The Rat Pack Manhattan

Favorite Rat Pack cocktails for Sinatra's birthday

Your cocktail calendar entry for: December
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Today we’re going to mix up the Rat Pack Manhattan to celebrate Frank Sinatra’s birthday.  Perhaps the most revered singer of the 20th century and an avid drinker, his birthday is always one to celebrate.  As they say, Ol’ Blue Eyes did it ‘his way’ and sometimes that was a drunk way.  We’ll also give mention to some other Rat Pack favorite cocktails, such as how Sinatra liked his martinis, the Rusty Nail and the Flame of Love.

Sinatra Life and Drinking

Born in Hoboken, New Jersey to Italian Immigrant parents, he is generally viewed as one of the great musical artists of the 20th century.

In 1947 Sinatra was singing in a smoky New York bar.  He was interested in ordering a drink and Jackie Gleason made a suggestion: “Jack Daniel’s.  That’s a good place to start.”  That stuck with Frank, and it became the drink he’s most associated with as we covered on his birthday last year with the drink known as Frank’s Way.

He drank a lot of it.  When he confessed to a doctor that he probably consumed a bottle of Jack Daniel’s a day the doctor responded “My God, Frank.  How do you feel in the morning?”

“Hell if I know, doc,” Sinatra replied.  “I don’t get up ‘til the afternoon.”

He had a bottle of Jack Daniel’s buried with him when he died in 1998, but it was hardly the only thing he drank.  The Rat Pack – that informal group of entertainers who met one evening at Humphrey Bogart’s house and became friends and business partners – certainly mixed up a few different things.  They’re all classic cocktails and if you don’t so much feel like making the Rat Pack Manhattan go ahead and mix up one of these:

  • Frank enjoyed Martinis but was very particular about how they were made. Gin and a splash of vermouth, served on the rocks with a lemon twist.  So if you want a Rat Pack Martini you should serve yours with a twist and on the rocks instead of up.
  • The Rusty Nail, which we covered for Jack Kerouac’s birthday, was a favorite Rat Pack drink.
  • The Flame of Love, which was Drink of the Day for Dean Martin’s birthday. Sinatra apparently ordered a round for the whole house one night, about 100 drinks.  That counts as a Rat Pack favorite.
The Rat Pack Manhattan

Frank’s known drink lineup left us in a bit of a conundrum about what to name as Drink of the Day, as we try not to repeat cocktails.  Lucky for us, there is another alternative even if Frank wasn’t drinking them himself.

The Rat Pack was famous for staying out all night, their drinking, their parties and their success as entertainers.  The core group after Humphrey Bogart’s death consisted of Sinatra, Dean Martin, Sammy Davis Jr., Joey Bishop and Peter Lawford.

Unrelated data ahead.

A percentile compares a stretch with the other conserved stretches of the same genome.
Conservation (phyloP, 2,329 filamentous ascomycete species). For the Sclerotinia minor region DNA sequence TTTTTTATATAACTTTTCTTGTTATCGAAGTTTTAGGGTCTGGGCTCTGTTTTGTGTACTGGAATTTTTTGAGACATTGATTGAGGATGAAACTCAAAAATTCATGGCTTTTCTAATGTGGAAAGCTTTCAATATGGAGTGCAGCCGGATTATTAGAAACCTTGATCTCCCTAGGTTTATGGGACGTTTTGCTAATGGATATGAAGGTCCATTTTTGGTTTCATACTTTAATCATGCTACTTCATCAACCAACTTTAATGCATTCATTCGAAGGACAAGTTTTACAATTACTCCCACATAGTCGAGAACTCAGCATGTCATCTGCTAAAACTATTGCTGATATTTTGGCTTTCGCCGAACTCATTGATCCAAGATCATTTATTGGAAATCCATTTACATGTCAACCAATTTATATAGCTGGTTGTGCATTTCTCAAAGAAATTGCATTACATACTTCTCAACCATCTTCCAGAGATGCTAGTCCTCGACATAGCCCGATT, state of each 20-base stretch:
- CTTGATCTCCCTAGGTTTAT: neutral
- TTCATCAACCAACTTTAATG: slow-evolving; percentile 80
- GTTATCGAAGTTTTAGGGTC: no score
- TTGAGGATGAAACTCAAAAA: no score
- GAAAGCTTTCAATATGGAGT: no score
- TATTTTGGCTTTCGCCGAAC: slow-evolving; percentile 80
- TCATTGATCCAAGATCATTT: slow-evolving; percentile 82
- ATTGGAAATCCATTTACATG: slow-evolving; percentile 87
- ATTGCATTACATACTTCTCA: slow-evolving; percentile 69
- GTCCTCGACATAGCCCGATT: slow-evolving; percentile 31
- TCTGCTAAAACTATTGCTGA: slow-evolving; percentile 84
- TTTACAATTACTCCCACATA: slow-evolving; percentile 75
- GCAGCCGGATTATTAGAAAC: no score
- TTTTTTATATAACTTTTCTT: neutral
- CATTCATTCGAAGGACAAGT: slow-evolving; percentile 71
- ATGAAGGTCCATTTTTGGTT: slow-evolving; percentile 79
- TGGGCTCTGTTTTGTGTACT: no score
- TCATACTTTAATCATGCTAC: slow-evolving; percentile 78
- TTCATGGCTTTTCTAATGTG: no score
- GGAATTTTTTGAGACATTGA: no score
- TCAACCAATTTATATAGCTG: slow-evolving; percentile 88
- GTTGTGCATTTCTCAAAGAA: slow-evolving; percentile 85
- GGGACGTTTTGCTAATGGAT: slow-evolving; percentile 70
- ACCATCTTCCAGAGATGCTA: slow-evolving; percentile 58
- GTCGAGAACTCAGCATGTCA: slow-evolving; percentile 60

They seemingly ruled the world in the early 1960s.  They drank onstage and promoted presidential candidate John F. Kennedy by singing the Star Spangled Banner at the 1960 Democratic National Convention.  They made the original Ocean’s 11 film while in residency at the Sands Casino and set the tone for the growth of Las Vegas at the time.  They caroused as they pleased.

Luckily for us a bartender named Wayne Collins at High Holborn in London created the Rat Pack Manhattan.  He used four different whiskeys and a Grand Marnier rinse to represent each of the members, but that complication is not really needed.  The recipe shown simply calls for Bourbon, and when you get down to it the recipe is really a Perfect Manhattan with an orange element added from the rinse.

By the way, other Manhattan variations you might like are the Trainspotter cocktail and the Marconi cocktail.

Rat Pack Manhattan

Rat Pack Manhattan

Invented in 2000 by Wayne Collins at High Holborn in London, the Rat Pack Manhattan originally used five liquor elements to represent all the members of the Rat Pack. Four of these were whiskey, and there really isn't any need to get so complicated. We just call for bourbon and leave it at that.
What we have here in the Rat Pack Manhattan is really a Perfect Manhattan (i.e. the vermouth component is split between sweet and dry vermouths) with an orange element added from rinsing the glass with an appropriate liqueur.
5 from 2 votes



  • oz Bourbon
  • ¾ oz Sweet Vermouth
  • ¾ oz Dry vermouth
  • ¼ oz Cointreau or Grand Marnier or other orange liqueur of your choosing
  • Garnish: orange twist and cherry


  • Add bourbon and both vermouths to your trusty mixing glass.
  • Add orange liqueur to your pre-chilled cocktail glass, swirl to coat inside of glass and dispose of any remaining.
  • Add ice to your mixing glass and stir to chill.
  • Strain into cocktail glass, garnish with orange twist and cherry.
  • Queue up some Sinatra on the streaming service of your choice.
  • Drink.
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1 Comment. Leave new

  • Mike Power
    June 8, 2022

    5 stars
    This is a great Manhattan variation. Suggestion: I suggest using 1/2 teaspoon for the rinse. It’s more than enough to do the job.


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